The castle is one of the best parts of the film. The plants that grow wildly throughout the home and the living statues and lights are freaky and enchanting.

This film is intriguing because in large part to how wild the environment and Beast seem.. Thus while the story is a fairytale, it will appeal to adults with imagination. It would scare young children, but they can enjoy the Disney film. Jean Cocteau’s Beauty and the Beast is a wild, imaginative trip for classic film buffs.

Victorian Slum House

I discovered the absorbing Victorian Slum House series last night and was blown away. It’s a British reality show, which like PBS’ Frontier House took a number of modern people and put them back in the past. The participants of Victorian Slum House go back to the late 19th century to live in poverty in a Victorian slum.

One family  of 5 lives in a one apartment. Another is a tailor’s family and the four of them live in two rooms. As a tailor, they expected to make clothes from scratch. What they learn is their assigned to buy highly worn used clothes and fix or modify them. During the 1860s, when episode 1 is set, poor people didn’t buy new clothes. They bought what was patched up.

There’s a single man who’s a rent collector and also does some woodwork. He did opt to switch his modern protheses for one that resembles what was used back then. The producers did add some material that made it more comfortable than what people of his class had. There’s a couple that are shop keepers and they live on the top floor of the slum. They have better clothing and furnishings. Yet their finances are precarious because they depend upon their customers being able to pay up at the end of the week. No one knows for sure what they’ll earn in a week so their fear is real.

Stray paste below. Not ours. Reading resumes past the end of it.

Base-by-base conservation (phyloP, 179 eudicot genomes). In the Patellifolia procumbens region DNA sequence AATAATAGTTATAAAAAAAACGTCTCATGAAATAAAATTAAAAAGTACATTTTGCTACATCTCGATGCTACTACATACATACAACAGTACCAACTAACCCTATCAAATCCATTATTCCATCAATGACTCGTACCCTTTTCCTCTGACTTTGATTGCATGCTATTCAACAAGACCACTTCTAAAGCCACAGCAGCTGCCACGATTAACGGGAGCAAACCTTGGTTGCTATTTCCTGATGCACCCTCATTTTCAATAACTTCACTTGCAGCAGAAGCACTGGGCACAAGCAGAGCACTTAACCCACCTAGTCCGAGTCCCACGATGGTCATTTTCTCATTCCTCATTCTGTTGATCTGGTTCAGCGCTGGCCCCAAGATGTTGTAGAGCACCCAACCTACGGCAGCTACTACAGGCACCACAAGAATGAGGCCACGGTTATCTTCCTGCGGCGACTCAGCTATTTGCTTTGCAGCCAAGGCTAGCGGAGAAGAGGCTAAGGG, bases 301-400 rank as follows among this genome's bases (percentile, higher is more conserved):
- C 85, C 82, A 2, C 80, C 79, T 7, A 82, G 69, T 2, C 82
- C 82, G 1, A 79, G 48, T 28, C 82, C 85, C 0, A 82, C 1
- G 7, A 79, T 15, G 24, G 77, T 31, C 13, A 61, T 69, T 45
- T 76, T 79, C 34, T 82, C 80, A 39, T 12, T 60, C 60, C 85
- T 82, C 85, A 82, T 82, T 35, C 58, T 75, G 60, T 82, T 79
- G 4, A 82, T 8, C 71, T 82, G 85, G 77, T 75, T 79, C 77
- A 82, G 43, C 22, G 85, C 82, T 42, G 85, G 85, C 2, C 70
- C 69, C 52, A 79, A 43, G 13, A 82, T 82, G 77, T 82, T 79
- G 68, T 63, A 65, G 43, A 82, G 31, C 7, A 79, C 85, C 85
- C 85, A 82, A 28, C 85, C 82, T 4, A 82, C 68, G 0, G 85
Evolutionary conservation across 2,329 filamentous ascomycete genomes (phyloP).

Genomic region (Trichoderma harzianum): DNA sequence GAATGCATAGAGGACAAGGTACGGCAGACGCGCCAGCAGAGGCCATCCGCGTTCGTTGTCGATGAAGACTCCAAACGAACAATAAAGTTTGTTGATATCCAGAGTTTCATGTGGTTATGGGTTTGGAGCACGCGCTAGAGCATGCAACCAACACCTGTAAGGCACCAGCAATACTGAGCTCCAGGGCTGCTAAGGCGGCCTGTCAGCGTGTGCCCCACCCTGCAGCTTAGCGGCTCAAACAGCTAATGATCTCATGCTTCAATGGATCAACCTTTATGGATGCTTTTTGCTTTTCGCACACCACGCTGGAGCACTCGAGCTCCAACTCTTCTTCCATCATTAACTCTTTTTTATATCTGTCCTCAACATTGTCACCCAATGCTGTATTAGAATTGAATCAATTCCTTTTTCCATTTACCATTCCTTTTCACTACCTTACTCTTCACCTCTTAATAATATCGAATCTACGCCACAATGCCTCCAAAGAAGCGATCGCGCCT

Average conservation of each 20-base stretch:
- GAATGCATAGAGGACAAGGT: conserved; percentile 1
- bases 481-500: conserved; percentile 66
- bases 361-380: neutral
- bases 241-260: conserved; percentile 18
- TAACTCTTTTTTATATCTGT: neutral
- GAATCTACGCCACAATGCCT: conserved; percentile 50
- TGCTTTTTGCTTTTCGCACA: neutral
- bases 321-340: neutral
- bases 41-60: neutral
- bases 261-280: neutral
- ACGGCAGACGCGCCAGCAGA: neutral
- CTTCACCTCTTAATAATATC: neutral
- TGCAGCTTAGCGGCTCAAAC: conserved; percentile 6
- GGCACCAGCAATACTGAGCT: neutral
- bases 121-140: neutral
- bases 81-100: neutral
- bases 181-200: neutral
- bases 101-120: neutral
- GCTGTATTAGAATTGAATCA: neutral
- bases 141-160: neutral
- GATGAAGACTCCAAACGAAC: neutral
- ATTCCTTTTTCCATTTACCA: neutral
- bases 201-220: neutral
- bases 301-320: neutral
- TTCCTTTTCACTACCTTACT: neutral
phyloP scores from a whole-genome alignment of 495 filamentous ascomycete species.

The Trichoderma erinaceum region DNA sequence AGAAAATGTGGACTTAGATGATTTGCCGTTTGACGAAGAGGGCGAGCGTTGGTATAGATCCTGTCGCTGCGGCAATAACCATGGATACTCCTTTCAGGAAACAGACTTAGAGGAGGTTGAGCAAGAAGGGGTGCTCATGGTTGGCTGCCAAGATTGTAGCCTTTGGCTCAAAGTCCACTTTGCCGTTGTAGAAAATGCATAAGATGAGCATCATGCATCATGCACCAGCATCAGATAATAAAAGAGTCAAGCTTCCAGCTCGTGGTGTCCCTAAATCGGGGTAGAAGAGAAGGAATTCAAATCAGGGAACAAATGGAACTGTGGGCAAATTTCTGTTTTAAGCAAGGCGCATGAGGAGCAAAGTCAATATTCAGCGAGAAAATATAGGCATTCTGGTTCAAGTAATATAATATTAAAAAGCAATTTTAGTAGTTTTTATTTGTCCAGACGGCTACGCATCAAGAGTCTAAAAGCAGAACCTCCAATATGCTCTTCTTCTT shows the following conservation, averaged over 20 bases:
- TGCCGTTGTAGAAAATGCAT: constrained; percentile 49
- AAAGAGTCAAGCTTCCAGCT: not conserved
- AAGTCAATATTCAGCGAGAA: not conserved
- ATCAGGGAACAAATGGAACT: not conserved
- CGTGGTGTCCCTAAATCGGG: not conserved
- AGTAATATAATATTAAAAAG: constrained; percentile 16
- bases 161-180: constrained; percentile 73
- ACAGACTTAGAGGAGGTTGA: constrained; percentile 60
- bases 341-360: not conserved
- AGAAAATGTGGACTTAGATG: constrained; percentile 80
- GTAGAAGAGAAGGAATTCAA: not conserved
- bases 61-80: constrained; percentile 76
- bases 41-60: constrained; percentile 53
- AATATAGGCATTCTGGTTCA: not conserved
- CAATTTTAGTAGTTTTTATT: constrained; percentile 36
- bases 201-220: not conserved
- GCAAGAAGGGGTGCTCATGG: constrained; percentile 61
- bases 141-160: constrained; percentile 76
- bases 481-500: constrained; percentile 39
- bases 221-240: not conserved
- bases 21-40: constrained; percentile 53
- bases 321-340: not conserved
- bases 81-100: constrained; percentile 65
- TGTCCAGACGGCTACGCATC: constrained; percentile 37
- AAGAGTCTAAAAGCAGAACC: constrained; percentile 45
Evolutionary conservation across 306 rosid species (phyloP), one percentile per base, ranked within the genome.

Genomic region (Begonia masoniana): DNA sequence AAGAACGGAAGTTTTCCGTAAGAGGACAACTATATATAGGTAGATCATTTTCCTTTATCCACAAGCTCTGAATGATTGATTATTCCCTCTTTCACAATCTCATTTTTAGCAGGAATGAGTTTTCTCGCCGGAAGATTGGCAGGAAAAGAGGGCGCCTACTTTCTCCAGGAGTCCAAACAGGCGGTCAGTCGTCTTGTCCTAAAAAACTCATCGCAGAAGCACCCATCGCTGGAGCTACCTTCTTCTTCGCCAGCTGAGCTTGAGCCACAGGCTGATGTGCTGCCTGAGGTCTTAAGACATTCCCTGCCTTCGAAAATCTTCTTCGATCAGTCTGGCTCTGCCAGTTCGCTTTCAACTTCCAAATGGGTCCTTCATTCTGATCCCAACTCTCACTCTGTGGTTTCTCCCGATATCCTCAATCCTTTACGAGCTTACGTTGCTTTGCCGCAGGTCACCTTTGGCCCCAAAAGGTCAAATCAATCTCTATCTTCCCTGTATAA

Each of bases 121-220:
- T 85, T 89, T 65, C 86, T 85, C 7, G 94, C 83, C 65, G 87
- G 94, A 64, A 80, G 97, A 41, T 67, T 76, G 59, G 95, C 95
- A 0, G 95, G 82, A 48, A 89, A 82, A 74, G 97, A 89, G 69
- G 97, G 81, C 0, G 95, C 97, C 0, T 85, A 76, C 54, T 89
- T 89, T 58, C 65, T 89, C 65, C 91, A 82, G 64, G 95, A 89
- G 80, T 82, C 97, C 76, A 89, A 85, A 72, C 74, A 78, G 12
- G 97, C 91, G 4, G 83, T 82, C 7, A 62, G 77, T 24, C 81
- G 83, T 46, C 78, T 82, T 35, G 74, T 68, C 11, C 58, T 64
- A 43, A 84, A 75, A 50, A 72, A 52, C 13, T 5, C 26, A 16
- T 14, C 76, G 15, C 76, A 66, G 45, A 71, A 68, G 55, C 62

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Sleeping on benches, Victorian era

Finally there’s a single mom with ten year old twins. Her lot is the most precarious. She works from home making fancy gift boxes. She starts with lots of optimism, but bought more food on credit than the others and her earnings fell far short of what she planned. So she’s very close to being evicted. In fact, in the 1860s, my guess is that she would have been and she’d have wound up down stairs in the sleeping room, where people slept on benches sitting up.

The program is full of interesting facts and the participants comments are enlightening.

The Wolfpack

Thanks to Sharon for bringing this unique documentary to my attention. Directed by Crystal Moselle, The Wolfpack (2015)shows a family consisting of six brothers, their parents and their sister who live in New York. The parents met when the mother went backpacking in South America. She shared his dislike for materialism and were married.